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Gehry and Hardy Unveil New Brooklyn Theater

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Image Courtesy Jock Pottle

Image Courtesy Advanced Media Design

After years of producing wildly curvaceous buildings, Frank Gehry, FAIA, appears ready to use – at least for a while- straight lines.

Today Gehry and Hugh Hardy, FAIA, of H3 Hardy Collaboration, unveiled their new $35.8 million Theater for a New Audience in Downtown Brooklyn, a 299-seat flexible theater that will essentially be a box clad in large, stainless steel shingles and angled planes of glass.

The theater company, a troupe that specializes in Shakespeare and the classics, wanted to utilize the cube-shape to maximize intimacy and, says Hardy, to replicate the courtyards where Elizabethan theater was often performed. He adds that the rectilinear shape- a sharp departure from much of Gehry’s recent work- helped draw the California-based architect to the project.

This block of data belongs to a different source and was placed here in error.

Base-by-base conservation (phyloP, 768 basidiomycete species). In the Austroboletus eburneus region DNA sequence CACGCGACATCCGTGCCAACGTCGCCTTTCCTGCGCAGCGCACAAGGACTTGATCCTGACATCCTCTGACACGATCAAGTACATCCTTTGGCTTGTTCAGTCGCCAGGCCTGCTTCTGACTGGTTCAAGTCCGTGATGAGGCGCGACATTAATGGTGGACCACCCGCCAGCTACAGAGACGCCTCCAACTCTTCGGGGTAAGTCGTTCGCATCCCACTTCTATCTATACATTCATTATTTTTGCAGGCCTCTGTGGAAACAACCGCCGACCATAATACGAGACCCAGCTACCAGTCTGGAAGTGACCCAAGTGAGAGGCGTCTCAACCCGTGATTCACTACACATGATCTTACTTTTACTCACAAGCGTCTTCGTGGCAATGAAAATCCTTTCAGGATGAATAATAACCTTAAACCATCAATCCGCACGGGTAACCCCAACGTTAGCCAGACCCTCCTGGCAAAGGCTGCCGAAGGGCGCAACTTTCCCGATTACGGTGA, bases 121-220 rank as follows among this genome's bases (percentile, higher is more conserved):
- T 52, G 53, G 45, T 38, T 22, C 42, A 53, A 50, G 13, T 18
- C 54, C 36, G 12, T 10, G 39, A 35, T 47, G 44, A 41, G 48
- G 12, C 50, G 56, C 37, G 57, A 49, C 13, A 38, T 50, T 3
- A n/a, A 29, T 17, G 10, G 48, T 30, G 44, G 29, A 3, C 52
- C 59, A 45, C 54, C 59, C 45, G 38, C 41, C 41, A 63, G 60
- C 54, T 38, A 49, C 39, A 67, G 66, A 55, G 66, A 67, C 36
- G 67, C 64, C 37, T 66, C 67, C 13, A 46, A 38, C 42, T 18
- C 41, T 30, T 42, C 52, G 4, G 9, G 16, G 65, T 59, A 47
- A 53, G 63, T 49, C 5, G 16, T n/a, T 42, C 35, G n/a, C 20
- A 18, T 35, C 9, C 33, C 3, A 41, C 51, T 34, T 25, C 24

“It became a challenge for both of us,” Hardy says. “What do you do to a box to make it interesting?”

For starters the 58-foot tall building’s front façade will feature a massive curtain wall revealing a brightly-lit, lively interior; its side-placed stainless steel shingles, patterned, will glimmer in the sun; and undulating metal flourishes, also on the sides, will identify administrative spaces.

“If architecture didn’t contribute curiosity it wouldn’t be worth doing,” adds Hardy, whose team carefully balanced simplicity with attention-grabbing bravura in putting the design together.

Inside, the theater will contain three levels of seating, able to transform into various configurations, including theater in the round, says Hardy. The theater will also contain a 50-seat rehearsal/performance space, a café, a roof garden, and the administrative offices.

The design is part of a new Brooklyn Academy of Music (BAM) Cultural District that includes a future performing arts branch of the Brooklyn Public Library, designed by Enrique Norten; a recently-completed renovation of a former State office building into affordable office space, mostly for arts organizations, and a future cultural facility to be determined later (proposals from cultural organizations are due by February 7). Norten and Hardy will collaborate on a 38 foot-wide public space separating their two buildings.

The Theater will receive $6.2 million in City support through the BAM Local Development Corporation.

Sam Lubell